Posts Tagged ‘Remember’

Sunset on Sunrise

Remembering Sunrise Resort – Part III

“Once more into the fray. Into the last great fight I shall ever know.

Live and die on this day. Live and die on this day.”

The Grey (2011)

This will be our final installment on the now fabled Sunrise Resort. We have covered our discovery of the resort in the first issue, followed by our investigation of the resort in our second. This final issue will cover our final visit to the grounds, after they had been demolished by the State of Connecticut. We hope that you have learned a thing or two about this place, and why it is important to us. It may be long gone, but it will live forever in the photos that we have taken and the stories that we tell about it. Sunrise Resort was loved by the people of Connecticut for many years. Following her demise, she was left abandoned for over half a decade. Finally, she was demolished by her owners leaving nothing but the memories and the tattered remains of what once was.

Spanning over 140 acres, Sunrise Resort was sold to the State of Connecticut for 2 million dollars after going out of business in 2008. When the state failed to act on reusing/redeveloping the resort, the grounds’ 82 buildings slowly fell into disrepair and became derelict. Though they sat empty and decaying for many years, one state lawmaker was determined to do something about it. Connecticut State Representative Melissa Ziobron, a former employee of Sunrise Resort, was the driving force behind the demolition. For many months, her proposition toiled in the state’s offices. Finally, in the summer of 2013, the demolition was approved. Over the next few months, every last deteriorating building was destroyed. The site has since been rechristened as Sunrise State Park. It was not until over a year afterwards that we decided to return to the site, to see what was left to see.

Since we had first discovered the resort in 2012, we watched it closely. We followed Representative Ziobron’s campaign to have the resort demolished. We had even written a script for an apocalyptic short film to be filmed there in the spring of 2013. Plans for this however fell through following the devastation of several nasty snow storms during the winter, which made the grounds completely impassable. Shortly after that, the grounds were designated off limits to visitors as the state prepared for the demolition of the resort, which would last throughout the summer of 2013. It was later reopened during the fall of that year. In the summer of 2014, we finally decided to make our return to the grounds. Almost exactly two years after we first discovered this abandoned wasteland on a hot summer day, we returned to see what had become of Sunrise Resort.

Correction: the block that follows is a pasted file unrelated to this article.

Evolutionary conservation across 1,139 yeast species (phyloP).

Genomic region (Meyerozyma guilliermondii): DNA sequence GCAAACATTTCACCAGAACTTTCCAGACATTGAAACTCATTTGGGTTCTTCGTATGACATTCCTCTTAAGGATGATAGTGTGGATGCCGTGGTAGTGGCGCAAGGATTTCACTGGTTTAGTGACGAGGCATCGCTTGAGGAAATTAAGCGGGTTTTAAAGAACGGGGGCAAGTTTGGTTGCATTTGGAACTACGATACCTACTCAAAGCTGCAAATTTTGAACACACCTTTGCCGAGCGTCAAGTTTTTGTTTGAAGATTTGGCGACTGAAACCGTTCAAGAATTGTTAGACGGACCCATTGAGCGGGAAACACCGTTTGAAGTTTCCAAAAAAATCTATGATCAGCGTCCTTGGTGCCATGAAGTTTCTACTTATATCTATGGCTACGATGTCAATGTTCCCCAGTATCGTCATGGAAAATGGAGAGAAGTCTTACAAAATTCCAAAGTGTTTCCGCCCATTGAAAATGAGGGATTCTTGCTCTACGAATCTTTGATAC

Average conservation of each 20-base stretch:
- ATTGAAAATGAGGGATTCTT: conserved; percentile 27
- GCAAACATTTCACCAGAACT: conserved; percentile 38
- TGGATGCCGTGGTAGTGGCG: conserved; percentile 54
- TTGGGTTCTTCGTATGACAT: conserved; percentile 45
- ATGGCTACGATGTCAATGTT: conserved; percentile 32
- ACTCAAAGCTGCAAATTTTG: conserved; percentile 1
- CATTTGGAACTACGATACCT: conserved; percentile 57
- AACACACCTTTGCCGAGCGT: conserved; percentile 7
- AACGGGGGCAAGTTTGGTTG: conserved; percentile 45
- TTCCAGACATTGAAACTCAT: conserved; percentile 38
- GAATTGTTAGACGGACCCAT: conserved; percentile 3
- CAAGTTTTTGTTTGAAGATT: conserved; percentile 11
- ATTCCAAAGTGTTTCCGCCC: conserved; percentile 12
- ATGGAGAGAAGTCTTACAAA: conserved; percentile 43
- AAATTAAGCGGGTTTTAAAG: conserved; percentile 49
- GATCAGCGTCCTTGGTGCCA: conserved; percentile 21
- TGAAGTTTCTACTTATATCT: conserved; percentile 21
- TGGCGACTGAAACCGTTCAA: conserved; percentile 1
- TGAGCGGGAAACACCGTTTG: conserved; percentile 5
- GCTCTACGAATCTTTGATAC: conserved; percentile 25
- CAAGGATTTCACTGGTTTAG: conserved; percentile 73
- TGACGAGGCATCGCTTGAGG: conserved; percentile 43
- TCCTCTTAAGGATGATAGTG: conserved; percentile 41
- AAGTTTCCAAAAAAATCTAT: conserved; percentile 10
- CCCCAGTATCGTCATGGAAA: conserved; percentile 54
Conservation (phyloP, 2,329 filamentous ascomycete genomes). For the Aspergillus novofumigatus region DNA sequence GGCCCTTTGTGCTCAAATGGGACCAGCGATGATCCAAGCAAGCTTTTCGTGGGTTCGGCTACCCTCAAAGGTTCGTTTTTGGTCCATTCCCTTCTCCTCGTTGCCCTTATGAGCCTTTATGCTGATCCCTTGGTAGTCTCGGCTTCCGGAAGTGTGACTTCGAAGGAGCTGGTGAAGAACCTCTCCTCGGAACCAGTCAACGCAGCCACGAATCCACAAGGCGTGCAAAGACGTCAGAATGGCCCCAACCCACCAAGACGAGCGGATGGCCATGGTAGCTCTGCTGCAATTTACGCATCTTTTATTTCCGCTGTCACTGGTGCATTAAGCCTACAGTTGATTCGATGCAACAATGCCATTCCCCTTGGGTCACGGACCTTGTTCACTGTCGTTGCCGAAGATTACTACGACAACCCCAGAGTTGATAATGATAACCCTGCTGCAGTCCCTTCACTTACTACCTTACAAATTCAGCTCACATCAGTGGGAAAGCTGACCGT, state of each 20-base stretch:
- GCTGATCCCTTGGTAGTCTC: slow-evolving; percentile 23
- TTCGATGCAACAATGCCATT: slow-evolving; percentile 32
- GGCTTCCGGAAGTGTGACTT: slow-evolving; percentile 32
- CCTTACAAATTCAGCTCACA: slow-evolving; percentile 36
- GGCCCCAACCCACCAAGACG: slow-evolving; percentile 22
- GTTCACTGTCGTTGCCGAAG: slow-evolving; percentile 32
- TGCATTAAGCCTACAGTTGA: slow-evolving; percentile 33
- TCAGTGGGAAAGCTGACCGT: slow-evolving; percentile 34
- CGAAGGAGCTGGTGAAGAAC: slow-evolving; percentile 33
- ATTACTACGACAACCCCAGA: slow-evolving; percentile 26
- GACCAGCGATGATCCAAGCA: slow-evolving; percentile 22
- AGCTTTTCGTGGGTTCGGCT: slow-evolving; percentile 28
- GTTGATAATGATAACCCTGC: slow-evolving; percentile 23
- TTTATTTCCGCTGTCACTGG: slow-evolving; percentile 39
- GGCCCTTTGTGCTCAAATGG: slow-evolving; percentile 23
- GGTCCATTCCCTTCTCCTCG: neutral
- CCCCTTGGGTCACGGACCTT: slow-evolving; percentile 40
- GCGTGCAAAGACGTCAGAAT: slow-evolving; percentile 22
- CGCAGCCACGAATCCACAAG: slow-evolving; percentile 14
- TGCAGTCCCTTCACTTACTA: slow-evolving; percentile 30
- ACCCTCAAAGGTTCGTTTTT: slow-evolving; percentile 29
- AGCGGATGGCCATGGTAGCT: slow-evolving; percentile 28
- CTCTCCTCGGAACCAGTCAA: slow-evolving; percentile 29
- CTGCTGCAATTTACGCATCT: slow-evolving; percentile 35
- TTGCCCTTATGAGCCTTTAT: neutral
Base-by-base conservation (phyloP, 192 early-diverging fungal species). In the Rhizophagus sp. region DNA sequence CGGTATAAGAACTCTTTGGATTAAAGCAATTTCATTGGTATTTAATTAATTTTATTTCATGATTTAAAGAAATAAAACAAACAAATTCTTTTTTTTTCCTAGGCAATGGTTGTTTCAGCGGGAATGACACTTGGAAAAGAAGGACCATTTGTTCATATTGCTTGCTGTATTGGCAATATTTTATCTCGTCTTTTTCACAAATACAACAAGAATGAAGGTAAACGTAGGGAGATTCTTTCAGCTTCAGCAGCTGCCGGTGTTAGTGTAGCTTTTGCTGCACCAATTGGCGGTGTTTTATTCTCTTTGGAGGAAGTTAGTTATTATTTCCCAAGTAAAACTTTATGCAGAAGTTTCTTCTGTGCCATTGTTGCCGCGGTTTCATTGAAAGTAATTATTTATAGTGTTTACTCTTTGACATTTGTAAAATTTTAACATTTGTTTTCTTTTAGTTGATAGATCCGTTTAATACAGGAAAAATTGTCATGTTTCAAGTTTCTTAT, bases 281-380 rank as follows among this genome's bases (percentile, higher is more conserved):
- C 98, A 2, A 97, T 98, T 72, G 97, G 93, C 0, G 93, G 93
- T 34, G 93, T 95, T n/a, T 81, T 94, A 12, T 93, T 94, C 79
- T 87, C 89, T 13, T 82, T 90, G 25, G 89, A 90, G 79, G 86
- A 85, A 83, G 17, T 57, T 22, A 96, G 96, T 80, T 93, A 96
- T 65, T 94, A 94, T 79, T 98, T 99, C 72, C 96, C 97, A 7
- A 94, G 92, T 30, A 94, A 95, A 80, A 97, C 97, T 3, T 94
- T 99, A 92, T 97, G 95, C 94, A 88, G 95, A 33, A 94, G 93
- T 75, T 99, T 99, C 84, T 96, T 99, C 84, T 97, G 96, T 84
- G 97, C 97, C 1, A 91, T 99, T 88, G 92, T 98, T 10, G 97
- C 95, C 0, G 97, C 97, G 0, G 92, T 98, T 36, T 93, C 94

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At the time we visited the grounds, there was still no visible sign designating the space as Sunrise State Park. We parked our car in the same place that we had parked the last time we had visited the resort, though there is no longer a guard shack to stop cars from pulling up closer. The few buildings at the front of the resort are actually still standing. These buildings are still used by the State of Connecticut for storage. They are heavily padlocked and protected against any intruders, and they still remained as remarkably untouched as we had last seen them two years prior. A few of the buildings have their windows boarded up, some with plywood and others with just cardboard. Though they are looking quite old, they are clearly not abandoned and are the only structures still standing on the grounds.

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We continued down the road further into the resort, though there was no dog following us this time. The large parking lot where school buses used to load and unload visitors is still there, though now it is all dirt and chipped asphalt. From the parking lot, you can see the spot where the old office building and pool used to be. The pool has been completely filled in, and a deep layer of wood chips has been placed on top of it. The office building has been demolished, leaving only a checkered cement foundation that looks like a human chessboard. Farther down the path, we came to where the rows of cabins once stood. Much like the pool, there are just layers of wood chips covering the spots where the structures once stood. Though it had been a long time since we had been here, you can always tell where an old building once stood by the wood chips.